Vogue, which climbed to Number 1 this week in 1990, marked a new phase for Madonna. She had been around for just six years, yet her continued reinventions – a term she didn’t really embrace until her 2004 tour of the same name – afforded her a legendary status much sooner than some of her chart peers.
While Madonna was no stranger to dance music – her career was born on the dance floors of New York’s coolest discotheques – Vogue felt like she was changing lanes for good. Coming a mere year after the guitar-led pop of comeback album Like A Prayer, Vogue felt like a fresh direction.
Its sound was inspired by underground house; the dancing was straight out of the little-known Harlem ball scene; it featured a rap by the lady herself that namechecked Old Hollywood filmstars. Vogue’s impact was recently explored in Ryan Murphy’s award-winning series Pose, showing both the elated and frustrated reaction by underground queer culture as it unexpectedly found itself in the mainstream.
With Shep Pettibone, who worked with her on the single remix of Express Yourself, which itself pretty much paved the way for Vogue’s laid-back house beats, Madonna scored her seventh chart-topper – it would be her last for almost eight years.
But Vogue was never meant the breakout smash it became. In an interview with Billboard, Pettibone revealed the song was quickly recorded in a basement studio for $5,000. A week later, the final version was sent to Madonna’s record label, who weren’t sure where to place it. It would eventually end up awkwardly put on the soundtrack for Dick Tracy – Madonna’s latest movie venture. Despite having nothing to do with the film, the song became a runaway hit.
Here’s Madonna is lip-synching for her life at the 1990 MTV Awards in a classic performance.
Once it got there in its second week of release, Vogue ruled the Official UK Singles Chart for a whole month. And who toppled her? Superstar DJ Adamski featuring a little-known vocalist (at the time) Seal, with the first version of Killer. Vogue has sold over 530,000 copies in the UK and has been streamed 16 million times since records began in 2014. It ranks as Madonna’s eighth biggest single overall.
Main image: Warner Bros
More at Official Charts Company
If you saw the Cher-themed Drag Race Rusical in Season 10, you were not “Like a Virgin” watching Season 12’s musical challenge: “Madonna: The Unauthorized Rusical.” During the April 10 episode, each queen embodied a different moment from the Queen of Pop’s iconic career, from “Lucky Star” all the way up to “B*tch I’m Madonna.” Some found it easy to express themselves, while others were “Borderline” b-a-d. Here’s the performance breakdown.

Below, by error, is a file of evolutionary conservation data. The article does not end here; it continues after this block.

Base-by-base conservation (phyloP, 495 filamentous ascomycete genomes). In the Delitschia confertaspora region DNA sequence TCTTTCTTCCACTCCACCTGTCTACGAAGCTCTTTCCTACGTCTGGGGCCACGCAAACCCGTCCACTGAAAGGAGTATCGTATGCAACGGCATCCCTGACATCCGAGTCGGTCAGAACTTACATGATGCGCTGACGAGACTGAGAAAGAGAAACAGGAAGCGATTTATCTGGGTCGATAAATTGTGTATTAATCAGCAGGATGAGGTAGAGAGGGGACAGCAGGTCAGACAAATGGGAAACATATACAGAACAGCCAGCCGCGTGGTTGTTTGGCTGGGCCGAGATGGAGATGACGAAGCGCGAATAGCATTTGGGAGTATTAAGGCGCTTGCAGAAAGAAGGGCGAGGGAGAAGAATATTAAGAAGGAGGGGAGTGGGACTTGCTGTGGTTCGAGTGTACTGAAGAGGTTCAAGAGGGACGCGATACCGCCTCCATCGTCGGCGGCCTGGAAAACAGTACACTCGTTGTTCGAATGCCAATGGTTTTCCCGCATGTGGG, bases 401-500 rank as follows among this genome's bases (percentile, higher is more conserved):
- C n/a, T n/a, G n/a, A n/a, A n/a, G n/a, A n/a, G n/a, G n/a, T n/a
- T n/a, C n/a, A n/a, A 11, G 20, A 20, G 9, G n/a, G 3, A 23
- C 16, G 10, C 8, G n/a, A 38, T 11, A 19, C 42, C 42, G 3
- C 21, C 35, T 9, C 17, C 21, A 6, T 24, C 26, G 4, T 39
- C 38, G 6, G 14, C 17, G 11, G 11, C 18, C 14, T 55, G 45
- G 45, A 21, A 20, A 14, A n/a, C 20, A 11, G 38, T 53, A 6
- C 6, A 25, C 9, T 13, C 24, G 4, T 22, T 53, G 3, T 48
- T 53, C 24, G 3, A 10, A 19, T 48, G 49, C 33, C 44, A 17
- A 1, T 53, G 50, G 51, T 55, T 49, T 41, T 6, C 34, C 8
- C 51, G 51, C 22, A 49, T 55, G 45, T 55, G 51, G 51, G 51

Jan Was an Unlucky Star
The singer and performer in Jan was born ready for this challenge, and her ode to early Madonna’s “Lucky Star” music video was spot on. The vocals! The hair! The lewk! She was truly deprived of a well-deserved win.
Brita’s Cone Bra Couldn’t Save Her
When Madonna debuted the cone bra corset on her 1990 Blond Ambition Tour, it became an instant staple in pop culture history, which is why Brita wanted to wear it. Sadly, it couldn’t, uh, support her through forgetting a few lyrics.
Gigi Goode Was… Goode
Even though it wasn’t her first choice song and her studio session was slightly shaky, Gigi slayed “Unapologetic B*tch,” and unapologetically accepted her third challenge win.
Jackie Cox Was a “Boy Toy” Bride
Jackie recreated what might be the most recognizable Madonna moment of all time: the bridal look from her 1984 VMA’s performance of “Like A Virgin.” Unfortunately, Jackie’s rendition wasn’t nearly as monumental.
Madonna on YouTube
Jaida Essence Hall Went Into Full Lap Dance Mode
Jaida may have been unsure of herself in rehearsal, but her final performance channeling Madonna’s controversial “Justify My Love” music video would have made Dahlia Sin proud. Sporting a black lingerie set complete with stirrups, she got frisky with not one, but two backup dancers, and even broke out a whip.
Sherry Pie’s Movie Star Madonna Was Hollywood Material
Marking her foray into film, Sherry Pie poked fun at Madonna’s role as Eva Perón in the 1996 film Evita. Knowing Sherry’s musical theatre background, her solid performance came as no surprise.
Crystal Methyd Was a Joyous “Ray Of Light”
Crystal knew a singing challenge could be just that: a challenge for her. So she made the vocals work by adding a comedic twist. The judges loved it and her “enlightened Madonna,” inspired by the “Ray of Light” music video.
Widow Von’Du’s Fempire Madonna Was Badass